10. Skeptic says:

    The article is all well and good (though NONE of the arguments are new). But why won’t she take it to the logical extreme? If it turns out that “equal outcomes” do not result from same-sex parental households, then why stop at “same-sex marriage” (which is just a contract endorsed by the state)? Why not go all the way and outlaw same-sex parents raising children (which is a living arrangement)? Why not identify homes where two women or two men are living together and raising children, and take their children away, and fine the parents? Maybe even lock them up?

    The real “unequal outcome” we’re talking about here is not between having same-sex parents and having opposite-sex parents … it’s between granting standard legal protections to same-sex marriages and NOT granting them. How does withholding those protections lead to a better outcome for the kids? If you can answer that one, I definitely want to hear it … if not, it seems to me that your only principled alternative is to start busting up families or legally preventing from even forming in the first place. Good luck with that.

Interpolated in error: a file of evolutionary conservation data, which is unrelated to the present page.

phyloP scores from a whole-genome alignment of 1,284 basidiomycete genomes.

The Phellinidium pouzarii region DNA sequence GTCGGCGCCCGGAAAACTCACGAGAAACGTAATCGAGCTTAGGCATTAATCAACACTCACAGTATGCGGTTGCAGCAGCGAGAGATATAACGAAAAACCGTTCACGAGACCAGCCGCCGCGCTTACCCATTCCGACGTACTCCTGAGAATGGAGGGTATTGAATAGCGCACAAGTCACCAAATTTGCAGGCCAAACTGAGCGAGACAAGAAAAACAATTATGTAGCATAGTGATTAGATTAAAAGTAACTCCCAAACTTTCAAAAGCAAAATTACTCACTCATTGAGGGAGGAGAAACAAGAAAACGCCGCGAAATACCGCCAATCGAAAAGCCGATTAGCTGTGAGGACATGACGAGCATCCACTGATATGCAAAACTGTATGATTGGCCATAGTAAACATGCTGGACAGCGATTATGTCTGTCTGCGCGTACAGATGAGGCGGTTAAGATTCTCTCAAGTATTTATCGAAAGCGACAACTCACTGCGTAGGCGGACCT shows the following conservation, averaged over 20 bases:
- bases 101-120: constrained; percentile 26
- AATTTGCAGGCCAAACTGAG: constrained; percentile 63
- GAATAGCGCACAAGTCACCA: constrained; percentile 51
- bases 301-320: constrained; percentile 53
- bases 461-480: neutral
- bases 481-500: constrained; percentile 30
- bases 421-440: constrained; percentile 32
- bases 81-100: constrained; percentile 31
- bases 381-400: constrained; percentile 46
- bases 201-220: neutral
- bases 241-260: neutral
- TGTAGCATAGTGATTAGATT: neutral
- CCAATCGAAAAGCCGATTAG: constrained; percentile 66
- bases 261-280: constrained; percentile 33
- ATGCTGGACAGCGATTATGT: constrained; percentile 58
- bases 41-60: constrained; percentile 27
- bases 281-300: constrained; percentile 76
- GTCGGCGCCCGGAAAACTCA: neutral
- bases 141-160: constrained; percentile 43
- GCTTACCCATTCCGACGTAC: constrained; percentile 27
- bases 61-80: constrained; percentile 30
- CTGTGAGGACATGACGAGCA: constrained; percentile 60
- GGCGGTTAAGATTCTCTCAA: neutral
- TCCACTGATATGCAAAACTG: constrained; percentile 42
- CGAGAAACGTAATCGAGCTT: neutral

11. cseitz says:

    I may be wrong, but I believe the argument of the author is that same-sex partnerships can have legal benefits and do. A same-sex legal partnership is not marriage, which has a specific frame of reference. I suppose if the state wants to redefine marriage and open it to same-sex couples, the church will simply have to remind its Christian members that Christian marriage is a different thing than ‘civil marriage.’ Many people believe that is a possible outcome. Unless of course the state seeks to mandate churches to undertake ‘same-sex marriages’ — a matter being discussed in the Westminster Parliament, e.g., by virtue of the role of the CofE in the English legal context.